The Ten Golden Rules on Living the Good Life
What is good life? What is happiness? What is success? What is pleasure? How should I treat other people? How should I cope with unfortunate events? How can I get rid off unnecessary worry? How should I handle liberty?
The answers to all these questions are condensed in a little book, The Ten Golden Rules I co-authored with Michael Soupios:
1. Examine life, engage life with vengeance; always search for new pleasures and new destines to reach with your mind. This rule isn’t new. It echoes the verses of ancient Greek philosophers and most notably those of Plato through the voice of his hero, Socrates. Living life is about examining life through reason, nature’s greatest gift to humanity. The importance of reason in sensing and examining life is evident in all phases of life– from the infant who strains to explore its new surroundings to the grandparent who actively reads and assesses the headlines of the daily paper. Reason lets human beings participate in life, to be human is to think, appraise, and explore the world, discovering new sources of material and spiritual pleasure.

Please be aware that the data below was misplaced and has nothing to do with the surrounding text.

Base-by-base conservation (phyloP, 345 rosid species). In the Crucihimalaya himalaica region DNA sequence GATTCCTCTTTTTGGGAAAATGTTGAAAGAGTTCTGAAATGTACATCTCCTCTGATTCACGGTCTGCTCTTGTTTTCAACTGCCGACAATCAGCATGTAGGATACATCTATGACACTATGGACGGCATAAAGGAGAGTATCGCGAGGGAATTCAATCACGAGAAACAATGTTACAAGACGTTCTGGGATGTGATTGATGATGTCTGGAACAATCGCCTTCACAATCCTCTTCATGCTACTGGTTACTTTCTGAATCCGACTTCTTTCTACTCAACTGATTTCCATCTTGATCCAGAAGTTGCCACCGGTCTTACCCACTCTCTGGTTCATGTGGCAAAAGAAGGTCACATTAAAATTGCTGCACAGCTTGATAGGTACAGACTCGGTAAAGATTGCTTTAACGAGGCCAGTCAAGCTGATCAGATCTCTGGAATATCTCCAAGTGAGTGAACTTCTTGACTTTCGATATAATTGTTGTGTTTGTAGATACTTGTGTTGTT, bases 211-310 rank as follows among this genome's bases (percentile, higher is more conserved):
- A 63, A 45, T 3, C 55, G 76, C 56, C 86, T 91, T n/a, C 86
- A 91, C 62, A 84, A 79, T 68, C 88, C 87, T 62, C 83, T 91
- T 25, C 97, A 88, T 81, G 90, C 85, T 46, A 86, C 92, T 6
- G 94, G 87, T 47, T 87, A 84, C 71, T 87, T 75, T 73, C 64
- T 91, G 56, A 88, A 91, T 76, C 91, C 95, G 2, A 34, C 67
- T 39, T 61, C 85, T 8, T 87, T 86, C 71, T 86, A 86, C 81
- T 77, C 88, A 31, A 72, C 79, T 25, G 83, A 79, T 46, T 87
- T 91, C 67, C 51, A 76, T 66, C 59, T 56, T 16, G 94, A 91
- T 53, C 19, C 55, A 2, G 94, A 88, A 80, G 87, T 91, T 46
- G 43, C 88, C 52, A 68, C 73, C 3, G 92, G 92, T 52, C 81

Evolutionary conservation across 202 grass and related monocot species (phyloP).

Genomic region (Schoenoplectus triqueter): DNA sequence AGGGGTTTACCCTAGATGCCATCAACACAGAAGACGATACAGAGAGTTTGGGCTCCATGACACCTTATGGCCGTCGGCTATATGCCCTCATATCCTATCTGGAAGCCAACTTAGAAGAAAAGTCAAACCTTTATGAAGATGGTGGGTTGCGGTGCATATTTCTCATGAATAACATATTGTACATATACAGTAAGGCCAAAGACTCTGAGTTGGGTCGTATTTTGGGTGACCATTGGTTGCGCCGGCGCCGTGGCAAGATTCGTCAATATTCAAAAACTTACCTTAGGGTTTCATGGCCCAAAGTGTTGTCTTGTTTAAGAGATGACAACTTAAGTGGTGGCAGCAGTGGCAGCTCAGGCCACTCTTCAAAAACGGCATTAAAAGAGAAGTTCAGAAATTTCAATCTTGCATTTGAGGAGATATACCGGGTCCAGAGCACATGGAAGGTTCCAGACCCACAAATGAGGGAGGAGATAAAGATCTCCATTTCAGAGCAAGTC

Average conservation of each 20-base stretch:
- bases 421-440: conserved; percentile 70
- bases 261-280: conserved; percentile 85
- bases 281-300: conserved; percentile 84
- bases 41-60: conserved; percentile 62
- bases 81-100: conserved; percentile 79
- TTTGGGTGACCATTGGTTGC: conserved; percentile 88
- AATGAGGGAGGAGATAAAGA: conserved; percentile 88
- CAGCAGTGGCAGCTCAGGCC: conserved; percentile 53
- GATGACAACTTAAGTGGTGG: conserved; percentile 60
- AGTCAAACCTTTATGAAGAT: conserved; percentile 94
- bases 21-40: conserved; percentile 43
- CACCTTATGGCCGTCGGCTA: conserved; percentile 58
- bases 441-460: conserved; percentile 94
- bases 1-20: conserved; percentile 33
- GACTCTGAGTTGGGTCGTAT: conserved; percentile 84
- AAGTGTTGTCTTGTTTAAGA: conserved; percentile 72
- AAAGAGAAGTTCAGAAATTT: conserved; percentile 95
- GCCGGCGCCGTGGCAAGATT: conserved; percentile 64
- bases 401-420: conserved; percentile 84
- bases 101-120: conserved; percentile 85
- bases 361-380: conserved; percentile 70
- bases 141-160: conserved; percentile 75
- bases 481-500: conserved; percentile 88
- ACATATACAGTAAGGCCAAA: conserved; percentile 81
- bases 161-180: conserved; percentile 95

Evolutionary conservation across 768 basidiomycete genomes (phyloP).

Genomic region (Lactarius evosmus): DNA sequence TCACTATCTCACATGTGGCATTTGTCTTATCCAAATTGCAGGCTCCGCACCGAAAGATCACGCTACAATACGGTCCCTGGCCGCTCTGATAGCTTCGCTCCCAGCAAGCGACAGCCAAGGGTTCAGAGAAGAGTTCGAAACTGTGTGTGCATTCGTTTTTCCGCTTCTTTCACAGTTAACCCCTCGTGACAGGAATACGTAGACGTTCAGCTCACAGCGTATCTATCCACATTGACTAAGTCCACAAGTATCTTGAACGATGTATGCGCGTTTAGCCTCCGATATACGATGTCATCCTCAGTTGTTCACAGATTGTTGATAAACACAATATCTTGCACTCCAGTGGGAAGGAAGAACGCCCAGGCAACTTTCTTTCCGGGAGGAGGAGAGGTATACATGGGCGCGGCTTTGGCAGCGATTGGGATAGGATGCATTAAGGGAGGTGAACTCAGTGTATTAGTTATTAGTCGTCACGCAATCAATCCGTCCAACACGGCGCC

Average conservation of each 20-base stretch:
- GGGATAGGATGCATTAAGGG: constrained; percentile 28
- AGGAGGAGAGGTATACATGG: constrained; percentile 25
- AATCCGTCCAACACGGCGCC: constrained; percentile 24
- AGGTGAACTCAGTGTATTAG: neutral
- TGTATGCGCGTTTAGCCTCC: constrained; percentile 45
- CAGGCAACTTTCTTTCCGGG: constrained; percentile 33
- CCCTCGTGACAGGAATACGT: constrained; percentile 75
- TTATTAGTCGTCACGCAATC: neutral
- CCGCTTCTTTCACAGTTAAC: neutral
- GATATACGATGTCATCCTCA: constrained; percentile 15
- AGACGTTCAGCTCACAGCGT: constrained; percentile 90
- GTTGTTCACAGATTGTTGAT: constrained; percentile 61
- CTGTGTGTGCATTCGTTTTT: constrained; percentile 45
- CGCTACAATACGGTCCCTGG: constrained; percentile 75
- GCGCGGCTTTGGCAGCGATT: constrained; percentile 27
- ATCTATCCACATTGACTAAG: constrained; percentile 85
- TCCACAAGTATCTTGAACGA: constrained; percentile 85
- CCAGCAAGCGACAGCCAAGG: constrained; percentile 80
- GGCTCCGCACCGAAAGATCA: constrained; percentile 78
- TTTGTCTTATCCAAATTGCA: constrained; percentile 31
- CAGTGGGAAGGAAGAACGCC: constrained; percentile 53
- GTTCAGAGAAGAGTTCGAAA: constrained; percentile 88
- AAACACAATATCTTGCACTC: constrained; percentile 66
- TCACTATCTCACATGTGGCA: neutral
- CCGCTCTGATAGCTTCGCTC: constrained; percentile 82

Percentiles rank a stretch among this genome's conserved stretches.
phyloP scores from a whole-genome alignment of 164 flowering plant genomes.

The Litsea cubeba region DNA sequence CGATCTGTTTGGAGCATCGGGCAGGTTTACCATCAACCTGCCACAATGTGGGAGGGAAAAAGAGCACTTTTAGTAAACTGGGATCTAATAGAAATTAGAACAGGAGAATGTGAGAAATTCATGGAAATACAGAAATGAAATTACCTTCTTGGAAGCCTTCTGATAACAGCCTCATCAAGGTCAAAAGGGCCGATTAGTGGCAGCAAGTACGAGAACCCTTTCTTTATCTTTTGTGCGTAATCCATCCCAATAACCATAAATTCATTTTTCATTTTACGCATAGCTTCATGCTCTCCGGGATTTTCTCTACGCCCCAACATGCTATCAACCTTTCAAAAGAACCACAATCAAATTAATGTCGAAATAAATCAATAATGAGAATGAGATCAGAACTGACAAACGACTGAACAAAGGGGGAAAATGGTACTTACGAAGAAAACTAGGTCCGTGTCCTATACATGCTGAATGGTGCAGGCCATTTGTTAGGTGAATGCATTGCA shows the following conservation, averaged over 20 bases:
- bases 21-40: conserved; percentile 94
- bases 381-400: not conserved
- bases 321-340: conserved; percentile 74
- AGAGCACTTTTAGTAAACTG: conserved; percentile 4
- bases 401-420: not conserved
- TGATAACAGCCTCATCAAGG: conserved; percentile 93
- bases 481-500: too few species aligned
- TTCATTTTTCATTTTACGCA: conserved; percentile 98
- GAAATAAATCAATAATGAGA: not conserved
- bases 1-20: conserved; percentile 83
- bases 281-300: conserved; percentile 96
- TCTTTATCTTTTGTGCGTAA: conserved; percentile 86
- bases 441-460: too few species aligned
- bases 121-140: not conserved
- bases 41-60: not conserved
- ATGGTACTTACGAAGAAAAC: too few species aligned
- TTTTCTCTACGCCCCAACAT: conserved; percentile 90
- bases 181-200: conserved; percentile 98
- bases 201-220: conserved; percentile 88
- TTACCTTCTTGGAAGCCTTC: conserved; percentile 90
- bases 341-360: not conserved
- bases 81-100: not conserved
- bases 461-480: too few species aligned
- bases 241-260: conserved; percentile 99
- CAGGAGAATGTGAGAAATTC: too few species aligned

2. Worry only about the things that are in your control, the things that can be influenced and changed by your actions, not about the things that are beyond your capacity to direct or alter. This rule summarizes several important features of ancient Stoic wisdom — features that remain powerfully suggestive for modern times.